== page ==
What Are You Willing To Do to Be the Best?

The other night my wife and I drove 45 minutes one way to get ice cream. That's right, ice cream! It's not because there isn't any ice cream closer—quite the opposite. We have multiple ice cream shops within five minutes of our house. We drove 45 minutes because we wanted the best. Am I crazy? Maybe. But I'm willing to do whatever it takes to be the best, get the best, and understand that's what it takes.

What are YOU willing to do?

It's funny to me as a coach that kids will often spend thousands of dollars going to a variety of camps and showcases to get "seen," yet very few will spend the money to improve their game. I'm always a big believer of taking advantage of your opportunities as a person and player. That's how the best capitalize on their opportunities. To see an example of this you don't need to look any further than Jeremy Lin.

Last year Lin, after battling playing-time issues, finally caught a break (because of injuries) and took full advantage of it. Fast forward one year later and Lin now signed a multi-year deal worth more than $25 million! How was Lin able to transform from a player who was going to be released to an NBA superstar?

Consistent Effort

I am very fond of telling my athletes to "trust the process." You must be willing to put in effort every single day that you train. That means not skipping workouts, training sessions, and skill work. You must show up every day, and put in the work needed. Not every day is going to a "great" day. You're going to have many days that are a struggle—these are the days when the successful push through. They show up, do the workout, and move on. It's most important to get the workout done. I can't tell you the number of athletes I know who simply skip workouts because they don't feel their best. Guess what? Most days you won't feel your best.

Showing up is half the battle.

Learn From the Best

One of the biggest regrets I have as a kid is from not seeking out help from people like myself (that's why I do this). The beauty of the Internet is that you can learn and train with products from many of the best strength coaches, skill trainers, and sport psychologists in the world. With the click of a mouse you can download an entire training program, get video instruction, and do it for a fraction of the hands-on cost. Now don't get me wrong, hands-on definitely has more value, but for many athletes hands-on training isn't financially or logistically feasible. How can someone from China train with me on a daily basis (in the United States)? Only through the Internet.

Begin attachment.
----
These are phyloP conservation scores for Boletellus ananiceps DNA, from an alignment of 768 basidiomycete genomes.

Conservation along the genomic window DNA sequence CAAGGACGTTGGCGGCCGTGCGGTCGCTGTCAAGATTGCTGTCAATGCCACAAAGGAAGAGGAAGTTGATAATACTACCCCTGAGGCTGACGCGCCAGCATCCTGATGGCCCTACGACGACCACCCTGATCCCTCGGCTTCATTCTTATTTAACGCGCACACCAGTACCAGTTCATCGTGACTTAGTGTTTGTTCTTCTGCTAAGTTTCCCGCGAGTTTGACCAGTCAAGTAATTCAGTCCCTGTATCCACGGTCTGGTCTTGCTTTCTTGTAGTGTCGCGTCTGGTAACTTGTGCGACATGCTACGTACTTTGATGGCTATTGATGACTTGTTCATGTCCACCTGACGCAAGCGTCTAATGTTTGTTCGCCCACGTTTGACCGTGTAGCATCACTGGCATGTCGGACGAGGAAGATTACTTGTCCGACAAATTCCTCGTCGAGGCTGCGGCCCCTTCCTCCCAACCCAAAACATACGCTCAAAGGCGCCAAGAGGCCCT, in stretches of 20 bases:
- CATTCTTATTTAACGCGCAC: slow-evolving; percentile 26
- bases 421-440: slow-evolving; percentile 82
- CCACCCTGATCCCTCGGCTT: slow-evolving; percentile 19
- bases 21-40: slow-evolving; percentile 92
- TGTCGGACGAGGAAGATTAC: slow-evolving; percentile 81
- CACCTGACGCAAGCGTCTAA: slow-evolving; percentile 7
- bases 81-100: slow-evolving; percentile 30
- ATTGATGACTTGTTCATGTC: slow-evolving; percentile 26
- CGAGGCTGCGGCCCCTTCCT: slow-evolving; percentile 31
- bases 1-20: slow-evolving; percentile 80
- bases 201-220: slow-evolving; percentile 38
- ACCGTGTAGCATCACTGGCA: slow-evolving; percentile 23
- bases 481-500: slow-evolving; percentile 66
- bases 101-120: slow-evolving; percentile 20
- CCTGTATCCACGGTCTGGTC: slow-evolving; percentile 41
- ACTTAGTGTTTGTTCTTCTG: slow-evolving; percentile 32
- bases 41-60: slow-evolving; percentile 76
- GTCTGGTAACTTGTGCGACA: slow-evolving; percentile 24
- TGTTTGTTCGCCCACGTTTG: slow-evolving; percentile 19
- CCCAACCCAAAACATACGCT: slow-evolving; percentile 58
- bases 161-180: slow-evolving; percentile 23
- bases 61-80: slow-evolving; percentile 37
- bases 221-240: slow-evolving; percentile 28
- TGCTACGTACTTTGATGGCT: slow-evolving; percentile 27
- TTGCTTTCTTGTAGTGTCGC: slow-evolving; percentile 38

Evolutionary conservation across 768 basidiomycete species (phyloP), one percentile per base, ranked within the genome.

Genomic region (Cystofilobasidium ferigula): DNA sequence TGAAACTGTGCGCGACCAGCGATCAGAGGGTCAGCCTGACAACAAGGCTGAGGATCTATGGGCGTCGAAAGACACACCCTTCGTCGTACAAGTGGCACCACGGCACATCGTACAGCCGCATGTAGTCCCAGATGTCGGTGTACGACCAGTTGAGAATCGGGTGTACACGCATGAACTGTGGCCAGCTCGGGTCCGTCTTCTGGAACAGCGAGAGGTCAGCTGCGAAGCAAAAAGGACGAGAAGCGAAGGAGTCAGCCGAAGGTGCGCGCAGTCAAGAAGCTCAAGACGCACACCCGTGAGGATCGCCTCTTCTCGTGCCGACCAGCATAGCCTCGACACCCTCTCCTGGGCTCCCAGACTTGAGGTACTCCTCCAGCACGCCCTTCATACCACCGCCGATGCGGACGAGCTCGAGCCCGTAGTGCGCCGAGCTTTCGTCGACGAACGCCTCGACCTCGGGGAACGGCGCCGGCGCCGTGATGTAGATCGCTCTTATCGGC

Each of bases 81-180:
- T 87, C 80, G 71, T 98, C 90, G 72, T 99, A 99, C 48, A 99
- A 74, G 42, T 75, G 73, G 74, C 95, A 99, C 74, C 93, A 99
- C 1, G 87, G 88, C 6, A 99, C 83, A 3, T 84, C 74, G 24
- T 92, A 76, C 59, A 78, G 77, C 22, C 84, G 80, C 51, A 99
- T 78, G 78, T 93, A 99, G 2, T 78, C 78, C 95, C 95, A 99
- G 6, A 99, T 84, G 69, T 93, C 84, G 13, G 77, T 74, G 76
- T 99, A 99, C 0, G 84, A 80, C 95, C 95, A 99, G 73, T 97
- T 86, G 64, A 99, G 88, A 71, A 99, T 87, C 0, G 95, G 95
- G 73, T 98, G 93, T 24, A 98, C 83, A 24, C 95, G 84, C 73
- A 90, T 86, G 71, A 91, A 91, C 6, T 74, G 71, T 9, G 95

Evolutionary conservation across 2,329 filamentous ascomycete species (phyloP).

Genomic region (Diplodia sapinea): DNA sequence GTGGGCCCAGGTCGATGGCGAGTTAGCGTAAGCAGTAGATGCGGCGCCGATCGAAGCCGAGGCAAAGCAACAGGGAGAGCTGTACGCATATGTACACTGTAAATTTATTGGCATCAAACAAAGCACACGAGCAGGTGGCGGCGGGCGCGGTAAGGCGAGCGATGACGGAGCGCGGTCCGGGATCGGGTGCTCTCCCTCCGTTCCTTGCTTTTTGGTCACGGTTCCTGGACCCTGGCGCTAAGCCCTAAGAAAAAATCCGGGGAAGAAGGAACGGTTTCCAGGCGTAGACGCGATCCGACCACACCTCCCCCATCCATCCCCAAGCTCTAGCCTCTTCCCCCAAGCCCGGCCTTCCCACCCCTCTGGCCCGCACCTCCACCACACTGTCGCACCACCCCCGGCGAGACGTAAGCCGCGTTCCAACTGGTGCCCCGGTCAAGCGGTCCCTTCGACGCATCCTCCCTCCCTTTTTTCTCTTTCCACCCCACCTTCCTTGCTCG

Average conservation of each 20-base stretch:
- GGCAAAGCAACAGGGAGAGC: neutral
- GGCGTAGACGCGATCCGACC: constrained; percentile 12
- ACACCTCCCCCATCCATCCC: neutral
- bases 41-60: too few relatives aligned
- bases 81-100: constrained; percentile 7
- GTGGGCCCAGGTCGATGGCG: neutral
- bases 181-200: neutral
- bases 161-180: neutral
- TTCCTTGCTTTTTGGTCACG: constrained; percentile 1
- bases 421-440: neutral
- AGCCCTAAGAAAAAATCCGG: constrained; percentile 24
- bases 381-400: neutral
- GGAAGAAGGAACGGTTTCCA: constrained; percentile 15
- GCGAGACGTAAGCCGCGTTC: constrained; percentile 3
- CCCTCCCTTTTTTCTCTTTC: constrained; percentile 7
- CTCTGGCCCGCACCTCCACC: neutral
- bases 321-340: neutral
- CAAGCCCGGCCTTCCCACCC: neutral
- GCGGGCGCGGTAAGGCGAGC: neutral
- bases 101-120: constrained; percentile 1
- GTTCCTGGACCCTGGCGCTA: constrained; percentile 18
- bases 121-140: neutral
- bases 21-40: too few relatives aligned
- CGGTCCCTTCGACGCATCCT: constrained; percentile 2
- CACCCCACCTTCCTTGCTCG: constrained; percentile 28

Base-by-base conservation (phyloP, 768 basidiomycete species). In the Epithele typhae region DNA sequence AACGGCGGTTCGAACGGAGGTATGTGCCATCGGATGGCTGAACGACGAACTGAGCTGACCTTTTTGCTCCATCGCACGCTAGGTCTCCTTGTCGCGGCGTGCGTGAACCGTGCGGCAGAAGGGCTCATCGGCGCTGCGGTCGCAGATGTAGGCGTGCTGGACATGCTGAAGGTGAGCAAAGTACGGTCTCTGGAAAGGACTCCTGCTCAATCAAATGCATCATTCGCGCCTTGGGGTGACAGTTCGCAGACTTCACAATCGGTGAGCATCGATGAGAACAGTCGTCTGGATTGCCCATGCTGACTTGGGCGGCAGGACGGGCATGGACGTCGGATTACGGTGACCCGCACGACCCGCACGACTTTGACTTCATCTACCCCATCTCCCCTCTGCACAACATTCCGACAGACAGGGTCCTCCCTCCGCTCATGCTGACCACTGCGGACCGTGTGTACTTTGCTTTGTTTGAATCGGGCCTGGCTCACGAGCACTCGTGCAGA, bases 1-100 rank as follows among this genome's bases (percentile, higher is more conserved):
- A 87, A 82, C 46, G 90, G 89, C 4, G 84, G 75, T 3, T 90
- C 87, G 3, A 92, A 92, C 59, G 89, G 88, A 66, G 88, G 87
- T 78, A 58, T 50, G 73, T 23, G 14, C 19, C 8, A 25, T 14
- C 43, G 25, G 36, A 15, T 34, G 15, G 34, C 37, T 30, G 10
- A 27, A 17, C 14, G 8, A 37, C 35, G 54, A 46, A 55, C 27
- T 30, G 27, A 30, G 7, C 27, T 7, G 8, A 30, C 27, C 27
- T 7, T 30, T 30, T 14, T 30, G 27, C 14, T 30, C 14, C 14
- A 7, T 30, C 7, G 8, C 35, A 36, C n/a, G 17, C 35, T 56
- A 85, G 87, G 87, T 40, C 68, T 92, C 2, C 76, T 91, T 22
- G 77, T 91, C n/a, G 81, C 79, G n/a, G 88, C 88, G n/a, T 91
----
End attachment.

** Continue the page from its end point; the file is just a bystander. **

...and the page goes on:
Do yourself a favor and invest in yourself by learning from the best in the business. Strength coaches like Alan Stein offer a variety of products and camps (check out my interview with Alan here. Skill coaches like Dave Hopla and Hal Wissel offer shooting programs, camps, and tutorials (be sure to check out Coach Hopla's interview here and Coach Wissel's website here. Spend some time and learn from these people and take advantage of their services.

Don't block the pathway—I had a conversation with the owner of PGC Basketball Dena Evans on the phone this past winter. I spent probably 45 minutes with her on the phone contemplating a career change. Part way through the conversation Dena stopped me and said to me (and I'm paraphrasing), "Make sure that you don't go looking so hard for opportunities that you miss the one that's coming to you." The more I thought about this the more sense it made. Don't be so focused on a certain aspect or area that you completely miss other opportunities.

I see kids all of the time focusing on one goal or aspect and then missing a great opportunity because they don't even see it.

The old saying by Thomas Edison: "we often miss opportunity because it's dressed in overalls and looks like work," is very true. Too many people don't know what opportunity even looks like and consequently they end up missing out on some life-changing moments. Always be "opportunistic," and look for ways to become more successful.

The question is always: what are you willing to do? Are you willing to get up at 5 or 6 a.m. to get a lift in? Are you willing to sacrifice the beach to shoot in a stuffy gym? Are you willing to skip a new pair of sneakers to buy a training program? I've worked with athletes ranging from youth through professional. If there is one common theme it's that the successful players are willing to do things that the rest of the players won't.

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